UCLA students threatened online for claiming ‘there are only two genders’
Four University of California, Los Angeles students are facing a social media firestorm after posing for a photo with signs criticizing the the transgender bathroom movement.
Haley Nieves, Julia Nista, Carlos Flores, and Victoria Metzel, all of whom are members of the College Republicans chapter at UCLA, attended an event last week featuring conservative columnist and activist Matt Walsh entitled “ An Encroachment on Liberty: How the Left Exploits Transgender Laws,” which was hosted by University of California at Santa Barbara students affiliated with Young Americans for Liberty.
The event focused on the recent controversies surrounding transgender individuals and laws regarding bathrooms and other public facilities, and was billed as a discussion of different ideas and ideologies with students from both the right and the left.
According to Nieves, a Sophomore at UCLA, the event itself was respectful and engaging, but the subsequent backlash has been anything but.
“One of the primary purposes of the event was to stimulate thoughtful dialogue between individuals of differing political opinions, and as such, we engaged in discussion with some individuals from the left in a respectful and courteous manner at the lecture itself,” Nieves told Campus Reform.
Just before entering the event itself, however, the four UCLA conservatives posed for a photo holding homemade signs expressing their beliefs.
The signs, which were brought into the event but not actually used to protest in any way, read “Get your agenda out of my restroom!”, “There are only two genders!”, and finally “Transgenderism is a mental disorder!”
However, soon after the photo was posted to Facebook, an uproar from liberal students and LGBT activists began, some of which were provided to Campus Reform as screenshots.
“Please get sterilized immediately,” demanded one commenter, while another speculated that “you can tell every single person in this picture has never been punched/slapped in their lives,” and warned that “their time is near.”
“I hope the earth suddenly opens up and swallows you all whole sending you directly to the firey [sic] pits of hell,” ranted still another, concluding the post with a smiley face for good measure.
Without a hint of irony, one Facebook user even sent an ineloquent and vitriolic message denouncing the “hate speech” written on the students’ signs, saying, “You’re a fucking piece of shit. I hope I find you so I can bash your face in myself. Disgusting piece of shit spreading hate online. I hope you die cunt.”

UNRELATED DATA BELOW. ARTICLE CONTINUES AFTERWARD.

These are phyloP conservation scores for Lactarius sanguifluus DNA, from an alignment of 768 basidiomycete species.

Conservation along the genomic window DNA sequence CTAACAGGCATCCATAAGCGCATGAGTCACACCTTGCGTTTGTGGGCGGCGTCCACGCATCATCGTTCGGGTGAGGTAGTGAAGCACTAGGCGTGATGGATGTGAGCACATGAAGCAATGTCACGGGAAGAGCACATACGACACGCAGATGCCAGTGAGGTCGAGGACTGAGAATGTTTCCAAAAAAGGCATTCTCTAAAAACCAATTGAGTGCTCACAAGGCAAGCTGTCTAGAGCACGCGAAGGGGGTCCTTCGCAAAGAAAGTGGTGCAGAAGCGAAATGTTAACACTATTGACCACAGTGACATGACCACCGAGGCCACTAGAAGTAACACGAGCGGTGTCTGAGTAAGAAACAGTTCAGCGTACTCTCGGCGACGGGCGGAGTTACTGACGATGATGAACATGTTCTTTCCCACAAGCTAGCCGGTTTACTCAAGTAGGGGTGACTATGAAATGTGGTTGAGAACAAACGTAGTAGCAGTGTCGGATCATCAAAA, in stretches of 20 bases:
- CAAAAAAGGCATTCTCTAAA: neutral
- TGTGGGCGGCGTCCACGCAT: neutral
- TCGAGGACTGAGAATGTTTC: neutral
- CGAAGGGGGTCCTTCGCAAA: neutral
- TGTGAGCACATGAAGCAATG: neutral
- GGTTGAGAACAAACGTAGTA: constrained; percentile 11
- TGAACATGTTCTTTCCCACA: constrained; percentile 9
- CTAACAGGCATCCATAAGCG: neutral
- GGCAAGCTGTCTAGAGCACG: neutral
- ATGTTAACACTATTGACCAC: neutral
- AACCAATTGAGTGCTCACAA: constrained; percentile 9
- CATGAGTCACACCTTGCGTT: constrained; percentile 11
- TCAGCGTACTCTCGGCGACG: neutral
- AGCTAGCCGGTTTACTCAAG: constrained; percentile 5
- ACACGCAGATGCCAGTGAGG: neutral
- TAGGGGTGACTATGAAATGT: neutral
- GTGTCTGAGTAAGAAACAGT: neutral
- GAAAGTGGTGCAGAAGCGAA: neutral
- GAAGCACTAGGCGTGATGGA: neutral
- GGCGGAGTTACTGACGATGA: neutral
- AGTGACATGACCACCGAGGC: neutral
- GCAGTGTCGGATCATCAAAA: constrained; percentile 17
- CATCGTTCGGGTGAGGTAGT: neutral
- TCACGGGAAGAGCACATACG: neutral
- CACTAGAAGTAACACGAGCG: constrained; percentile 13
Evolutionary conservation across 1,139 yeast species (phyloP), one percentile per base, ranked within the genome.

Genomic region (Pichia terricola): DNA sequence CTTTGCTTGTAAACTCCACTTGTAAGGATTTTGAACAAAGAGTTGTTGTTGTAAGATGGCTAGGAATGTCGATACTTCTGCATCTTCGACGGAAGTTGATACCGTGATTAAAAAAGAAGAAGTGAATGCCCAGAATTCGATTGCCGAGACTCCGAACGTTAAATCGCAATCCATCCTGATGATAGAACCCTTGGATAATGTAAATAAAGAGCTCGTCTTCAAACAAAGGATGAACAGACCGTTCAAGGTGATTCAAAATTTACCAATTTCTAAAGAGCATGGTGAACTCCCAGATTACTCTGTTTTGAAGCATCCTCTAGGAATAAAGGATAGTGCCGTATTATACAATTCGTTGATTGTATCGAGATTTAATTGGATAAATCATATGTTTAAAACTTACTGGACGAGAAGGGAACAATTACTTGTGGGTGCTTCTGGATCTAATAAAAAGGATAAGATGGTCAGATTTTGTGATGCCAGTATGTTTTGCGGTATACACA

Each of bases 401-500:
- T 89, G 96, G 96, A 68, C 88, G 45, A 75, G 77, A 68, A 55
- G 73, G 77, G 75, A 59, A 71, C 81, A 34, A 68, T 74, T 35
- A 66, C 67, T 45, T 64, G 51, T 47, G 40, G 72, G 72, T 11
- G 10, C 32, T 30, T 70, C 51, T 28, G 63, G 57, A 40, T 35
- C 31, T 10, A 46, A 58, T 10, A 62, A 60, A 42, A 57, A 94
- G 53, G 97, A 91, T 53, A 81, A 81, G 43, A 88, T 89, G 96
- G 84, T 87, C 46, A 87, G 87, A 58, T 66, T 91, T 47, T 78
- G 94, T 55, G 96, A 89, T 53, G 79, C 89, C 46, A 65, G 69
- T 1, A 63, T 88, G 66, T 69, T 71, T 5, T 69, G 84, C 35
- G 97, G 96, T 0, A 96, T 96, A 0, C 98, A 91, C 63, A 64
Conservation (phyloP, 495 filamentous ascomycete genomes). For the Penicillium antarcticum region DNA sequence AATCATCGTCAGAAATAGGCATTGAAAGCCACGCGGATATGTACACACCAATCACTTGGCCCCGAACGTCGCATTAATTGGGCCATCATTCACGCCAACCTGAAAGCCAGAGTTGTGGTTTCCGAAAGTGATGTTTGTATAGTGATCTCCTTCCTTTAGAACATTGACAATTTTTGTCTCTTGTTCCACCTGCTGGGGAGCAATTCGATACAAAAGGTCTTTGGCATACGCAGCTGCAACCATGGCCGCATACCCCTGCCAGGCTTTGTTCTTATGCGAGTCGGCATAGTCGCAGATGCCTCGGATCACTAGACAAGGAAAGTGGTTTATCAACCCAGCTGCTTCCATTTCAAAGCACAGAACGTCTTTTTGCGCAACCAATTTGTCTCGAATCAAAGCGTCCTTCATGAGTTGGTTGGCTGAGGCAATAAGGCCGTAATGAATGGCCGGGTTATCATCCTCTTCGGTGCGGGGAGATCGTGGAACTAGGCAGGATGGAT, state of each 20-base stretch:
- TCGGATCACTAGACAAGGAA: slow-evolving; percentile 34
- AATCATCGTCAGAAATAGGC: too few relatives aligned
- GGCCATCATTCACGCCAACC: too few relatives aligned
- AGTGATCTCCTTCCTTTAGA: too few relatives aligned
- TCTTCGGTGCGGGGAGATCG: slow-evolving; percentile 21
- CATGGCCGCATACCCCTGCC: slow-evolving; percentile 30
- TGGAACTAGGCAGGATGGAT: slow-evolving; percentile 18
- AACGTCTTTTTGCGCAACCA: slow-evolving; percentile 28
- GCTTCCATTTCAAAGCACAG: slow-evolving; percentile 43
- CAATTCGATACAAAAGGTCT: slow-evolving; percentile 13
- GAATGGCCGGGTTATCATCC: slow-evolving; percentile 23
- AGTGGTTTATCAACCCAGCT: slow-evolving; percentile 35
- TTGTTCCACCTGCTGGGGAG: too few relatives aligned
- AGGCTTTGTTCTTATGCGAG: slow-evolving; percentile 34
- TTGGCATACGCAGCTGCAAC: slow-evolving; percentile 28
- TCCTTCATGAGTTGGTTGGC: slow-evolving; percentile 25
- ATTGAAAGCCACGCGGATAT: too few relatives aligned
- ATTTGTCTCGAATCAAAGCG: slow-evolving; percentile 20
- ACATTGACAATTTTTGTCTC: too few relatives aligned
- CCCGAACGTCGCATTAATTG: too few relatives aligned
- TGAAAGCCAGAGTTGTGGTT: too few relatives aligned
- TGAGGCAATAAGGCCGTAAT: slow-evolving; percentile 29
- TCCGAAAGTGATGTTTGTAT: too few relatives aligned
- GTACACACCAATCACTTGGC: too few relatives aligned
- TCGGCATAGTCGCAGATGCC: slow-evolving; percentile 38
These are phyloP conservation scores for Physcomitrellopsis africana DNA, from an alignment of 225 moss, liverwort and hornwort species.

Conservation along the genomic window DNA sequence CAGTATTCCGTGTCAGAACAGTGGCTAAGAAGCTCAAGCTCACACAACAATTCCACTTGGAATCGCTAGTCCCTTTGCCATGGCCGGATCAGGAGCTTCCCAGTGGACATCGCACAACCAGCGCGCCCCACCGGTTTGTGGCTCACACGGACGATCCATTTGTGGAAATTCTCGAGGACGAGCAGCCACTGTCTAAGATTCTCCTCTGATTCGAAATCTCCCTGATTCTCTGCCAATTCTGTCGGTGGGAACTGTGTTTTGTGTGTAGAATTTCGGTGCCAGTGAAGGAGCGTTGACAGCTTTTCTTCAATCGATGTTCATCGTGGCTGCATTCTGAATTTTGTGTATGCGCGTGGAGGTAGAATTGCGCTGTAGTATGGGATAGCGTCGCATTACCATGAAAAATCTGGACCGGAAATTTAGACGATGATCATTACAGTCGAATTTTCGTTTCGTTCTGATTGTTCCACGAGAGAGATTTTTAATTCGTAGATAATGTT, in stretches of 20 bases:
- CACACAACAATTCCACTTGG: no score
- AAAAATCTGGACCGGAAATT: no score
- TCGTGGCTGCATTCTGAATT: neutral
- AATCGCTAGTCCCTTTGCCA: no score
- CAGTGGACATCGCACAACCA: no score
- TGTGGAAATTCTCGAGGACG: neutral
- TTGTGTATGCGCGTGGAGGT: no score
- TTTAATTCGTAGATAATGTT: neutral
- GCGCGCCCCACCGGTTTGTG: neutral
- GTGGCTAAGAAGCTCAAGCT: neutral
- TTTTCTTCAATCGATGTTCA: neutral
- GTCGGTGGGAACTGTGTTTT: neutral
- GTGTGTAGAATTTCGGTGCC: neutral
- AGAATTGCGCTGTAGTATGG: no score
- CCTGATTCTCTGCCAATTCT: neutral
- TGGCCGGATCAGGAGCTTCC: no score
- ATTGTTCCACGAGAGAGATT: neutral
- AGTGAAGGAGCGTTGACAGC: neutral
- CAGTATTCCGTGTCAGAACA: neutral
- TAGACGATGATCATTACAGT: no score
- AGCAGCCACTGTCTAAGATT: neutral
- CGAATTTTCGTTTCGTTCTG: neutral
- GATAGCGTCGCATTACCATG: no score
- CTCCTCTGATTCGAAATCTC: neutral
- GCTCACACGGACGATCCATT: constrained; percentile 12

The students were also quickly condemned by Student Government leaders, including Heather Rosen, President of the UCLA Student Government, and Dahlia Salem, President of the California Community Colleges Senate, who even compared the UCLA conservatives to the terrorist group ISIS in a Facebook post.
“There are legitimate conservative views that can be respected and debated such as small government, free market, less regulation, and private sector services, however, the signs they were holding were not views it was simply hateful speech, bigotry and simply factually incorrect,” Salem told Campus Reform. “It cannot and should not be tolerated on our campuses.”
It wasn’t long before the students began to experience death threats, according to Nieves.
“I received a phone call shortly afterwards from my boss, who informed me that someone called the place of business threatening them,” she told Campus Reform.
Another student, Julia Nista, said the reaction has been just as bad for her, with death threats and personal attacks coming from various social media outlets. All of the students who posed for the photo have been targeted online, and according to Julia Nista, she now feels isolated on her own campus:
“Honestly, I feel isolated from the UCLA community,” she said. “If anything we struck a tabooed chord with them, but I have a good group of friends who believe the way I do and we are supporting each other.”
The backlash continues to come from both students and the community at large, but Metzel dismissed its significance, arguing that the threats merely “display the Left's blatant intolerance for opposition and unwillingness to discuss controversial topics freely and civilly.”
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